Running Spark in Production: Choosing where to host Spark
Appuri helps customers diagnose and predict churn. This, by its very nature, is a Big Data problem because user behavior is predictive of churn. A popular game title, for example, can easily collect 4 billion events a day. Over the last few months, we decided to move our core ML pipeline over to Apache Spark. This series of blog posts covers real-world lessons in learning how to run Spark in production.
What’s not covered in the documentation
Spark has a vibrant, active community. There are hundreds of Meetups, Spark Summit is around the corner and the Apache project’s commit history is extremely active. Unfortunately, Spark has good but not great documentation; in all honestly, the project is evolving so fast you shouldn’t expect otherwise. The biggest gap is advice and lessons on running Spark in production. Once you have tired of all the word count examples, you still have to deal with these issues:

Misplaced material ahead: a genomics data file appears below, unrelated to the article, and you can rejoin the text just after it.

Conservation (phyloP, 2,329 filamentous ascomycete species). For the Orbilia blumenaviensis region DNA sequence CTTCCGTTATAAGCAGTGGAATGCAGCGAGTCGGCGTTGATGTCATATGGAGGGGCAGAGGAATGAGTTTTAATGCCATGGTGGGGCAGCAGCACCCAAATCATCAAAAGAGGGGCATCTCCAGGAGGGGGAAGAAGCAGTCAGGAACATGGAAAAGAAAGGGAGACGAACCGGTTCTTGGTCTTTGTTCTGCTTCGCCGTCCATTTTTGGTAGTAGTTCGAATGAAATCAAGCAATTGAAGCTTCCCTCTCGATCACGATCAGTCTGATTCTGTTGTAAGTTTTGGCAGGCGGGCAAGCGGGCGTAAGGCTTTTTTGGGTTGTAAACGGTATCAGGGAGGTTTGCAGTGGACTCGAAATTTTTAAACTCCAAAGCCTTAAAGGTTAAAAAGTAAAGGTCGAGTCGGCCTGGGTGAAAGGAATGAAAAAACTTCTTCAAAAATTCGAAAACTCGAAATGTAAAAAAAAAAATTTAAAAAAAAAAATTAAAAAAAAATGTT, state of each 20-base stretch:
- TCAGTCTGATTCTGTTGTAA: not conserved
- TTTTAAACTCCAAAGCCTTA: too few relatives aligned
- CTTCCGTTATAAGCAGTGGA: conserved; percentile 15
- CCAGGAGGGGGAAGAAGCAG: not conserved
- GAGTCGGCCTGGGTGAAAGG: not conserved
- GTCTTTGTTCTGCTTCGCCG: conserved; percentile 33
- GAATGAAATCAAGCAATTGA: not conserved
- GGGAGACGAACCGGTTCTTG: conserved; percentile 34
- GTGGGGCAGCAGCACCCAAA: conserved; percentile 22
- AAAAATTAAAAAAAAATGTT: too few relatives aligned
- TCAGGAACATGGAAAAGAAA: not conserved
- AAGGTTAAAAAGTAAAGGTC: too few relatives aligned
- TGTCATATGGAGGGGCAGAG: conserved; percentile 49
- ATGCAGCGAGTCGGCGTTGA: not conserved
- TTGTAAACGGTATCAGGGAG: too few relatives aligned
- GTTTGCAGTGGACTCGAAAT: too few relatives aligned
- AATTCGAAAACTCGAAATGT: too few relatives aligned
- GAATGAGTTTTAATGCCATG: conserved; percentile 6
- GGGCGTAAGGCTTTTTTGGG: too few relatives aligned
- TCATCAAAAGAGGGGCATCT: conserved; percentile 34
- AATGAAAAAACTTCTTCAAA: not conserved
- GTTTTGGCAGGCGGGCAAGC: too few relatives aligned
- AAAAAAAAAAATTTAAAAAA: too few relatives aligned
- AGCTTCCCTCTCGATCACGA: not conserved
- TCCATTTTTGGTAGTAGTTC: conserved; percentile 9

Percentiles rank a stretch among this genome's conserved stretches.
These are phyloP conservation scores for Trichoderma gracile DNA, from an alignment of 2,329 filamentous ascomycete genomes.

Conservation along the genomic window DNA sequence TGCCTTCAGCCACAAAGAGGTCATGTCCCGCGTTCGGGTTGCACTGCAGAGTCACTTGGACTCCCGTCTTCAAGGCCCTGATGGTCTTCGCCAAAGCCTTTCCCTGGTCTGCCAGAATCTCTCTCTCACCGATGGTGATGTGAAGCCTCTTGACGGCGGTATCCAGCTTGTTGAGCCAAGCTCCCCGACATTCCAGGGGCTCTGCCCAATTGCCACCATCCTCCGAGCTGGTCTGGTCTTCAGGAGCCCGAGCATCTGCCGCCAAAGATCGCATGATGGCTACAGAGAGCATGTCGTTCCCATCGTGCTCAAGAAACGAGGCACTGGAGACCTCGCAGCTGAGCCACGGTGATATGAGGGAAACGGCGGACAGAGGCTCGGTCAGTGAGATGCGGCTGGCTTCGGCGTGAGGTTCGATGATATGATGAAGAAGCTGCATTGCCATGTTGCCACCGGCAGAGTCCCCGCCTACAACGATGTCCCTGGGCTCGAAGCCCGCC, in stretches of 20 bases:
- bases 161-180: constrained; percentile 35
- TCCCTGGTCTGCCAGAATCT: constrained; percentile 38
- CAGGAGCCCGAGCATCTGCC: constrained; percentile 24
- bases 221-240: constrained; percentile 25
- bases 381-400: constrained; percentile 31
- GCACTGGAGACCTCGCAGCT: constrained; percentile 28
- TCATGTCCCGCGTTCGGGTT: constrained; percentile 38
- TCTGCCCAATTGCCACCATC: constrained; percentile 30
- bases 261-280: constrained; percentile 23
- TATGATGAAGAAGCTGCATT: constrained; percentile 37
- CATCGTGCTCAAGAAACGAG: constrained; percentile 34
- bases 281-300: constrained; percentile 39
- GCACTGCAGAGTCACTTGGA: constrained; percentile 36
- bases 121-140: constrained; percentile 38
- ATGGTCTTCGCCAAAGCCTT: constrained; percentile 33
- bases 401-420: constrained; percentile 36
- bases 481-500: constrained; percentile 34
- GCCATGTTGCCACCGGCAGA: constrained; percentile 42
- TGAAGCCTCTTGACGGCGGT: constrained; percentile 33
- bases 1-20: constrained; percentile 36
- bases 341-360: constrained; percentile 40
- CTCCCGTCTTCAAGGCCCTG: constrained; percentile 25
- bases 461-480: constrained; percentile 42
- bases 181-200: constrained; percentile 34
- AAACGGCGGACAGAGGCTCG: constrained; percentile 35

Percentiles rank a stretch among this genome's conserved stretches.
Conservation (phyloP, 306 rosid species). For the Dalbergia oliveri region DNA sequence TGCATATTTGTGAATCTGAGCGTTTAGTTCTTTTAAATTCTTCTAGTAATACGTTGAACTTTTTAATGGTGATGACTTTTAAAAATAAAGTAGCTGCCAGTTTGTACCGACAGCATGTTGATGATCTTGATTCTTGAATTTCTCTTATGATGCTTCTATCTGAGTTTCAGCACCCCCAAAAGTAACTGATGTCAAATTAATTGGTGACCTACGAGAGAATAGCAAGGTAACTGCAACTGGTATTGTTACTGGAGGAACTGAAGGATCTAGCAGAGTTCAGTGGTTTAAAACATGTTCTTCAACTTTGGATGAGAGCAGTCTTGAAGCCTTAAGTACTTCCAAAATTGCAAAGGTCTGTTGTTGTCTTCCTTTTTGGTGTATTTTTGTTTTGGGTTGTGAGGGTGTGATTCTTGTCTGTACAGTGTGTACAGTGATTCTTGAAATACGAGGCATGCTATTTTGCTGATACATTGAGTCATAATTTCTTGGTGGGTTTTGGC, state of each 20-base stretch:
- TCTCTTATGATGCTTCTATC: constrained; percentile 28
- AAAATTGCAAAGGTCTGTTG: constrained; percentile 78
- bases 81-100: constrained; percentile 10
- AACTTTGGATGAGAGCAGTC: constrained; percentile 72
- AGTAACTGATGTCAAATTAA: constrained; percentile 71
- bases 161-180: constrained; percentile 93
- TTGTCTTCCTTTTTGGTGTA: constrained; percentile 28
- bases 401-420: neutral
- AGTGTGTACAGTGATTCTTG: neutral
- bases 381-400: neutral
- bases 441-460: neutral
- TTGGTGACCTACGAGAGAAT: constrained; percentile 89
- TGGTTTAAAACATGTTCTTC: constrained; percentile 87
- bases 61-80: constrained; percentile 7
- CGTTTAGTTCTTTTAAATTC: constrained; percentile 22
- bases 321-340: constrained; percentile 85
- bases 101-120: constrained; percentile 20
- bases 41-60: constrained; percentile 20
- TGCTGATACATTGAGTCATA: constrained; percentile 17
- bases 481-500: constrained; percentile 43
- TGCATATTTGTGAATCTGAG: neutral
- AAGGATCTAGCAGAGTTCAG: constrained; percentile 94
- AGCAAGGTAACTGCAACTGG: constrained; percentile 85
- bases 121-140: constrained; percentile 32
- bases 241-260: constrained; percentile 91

- [This blog post] Where should you host Spark? Should you run it side-by-side with an existing Hadoop installation? What about Amazon Web Services (AWS) Elastic MapReduce (EMR) vs. Databricks?
- How do you write a performant Spark application? Again, making word count (and similar canonical examples) fast is easy. How do you make a real-world example (say, with billions of rows and complex joins) fast?
- What tools are available to help you tune and monitor Spark jobs and clusters? Developer time is more expensive than CPU time (what a time to be alive!) How do monitor a Spark cluster and investigate performance issues?
Should you self-host Spark?
At Appuri, we have a strong bias towards managed services. There are, of course, several notable exceptions to this soft rule – for example, we run Kafka instead of using AWS Kinesis, and we use Kubernetes instead of a tiringly negative run with Amazon EC2 Container Service (ECS). On the other hand, we really like hosted data services – for example, we love Amazon Redshift, a managed data warehouse.
We made the decision to use a managed Spark installation early on. The devops cost of running Spark is non-trivial; unless you have a team managing a Hadoop cluster, we strongly recommend using a managed option because the tech stack around deploying, scaling and monitoring Spark is immature at best.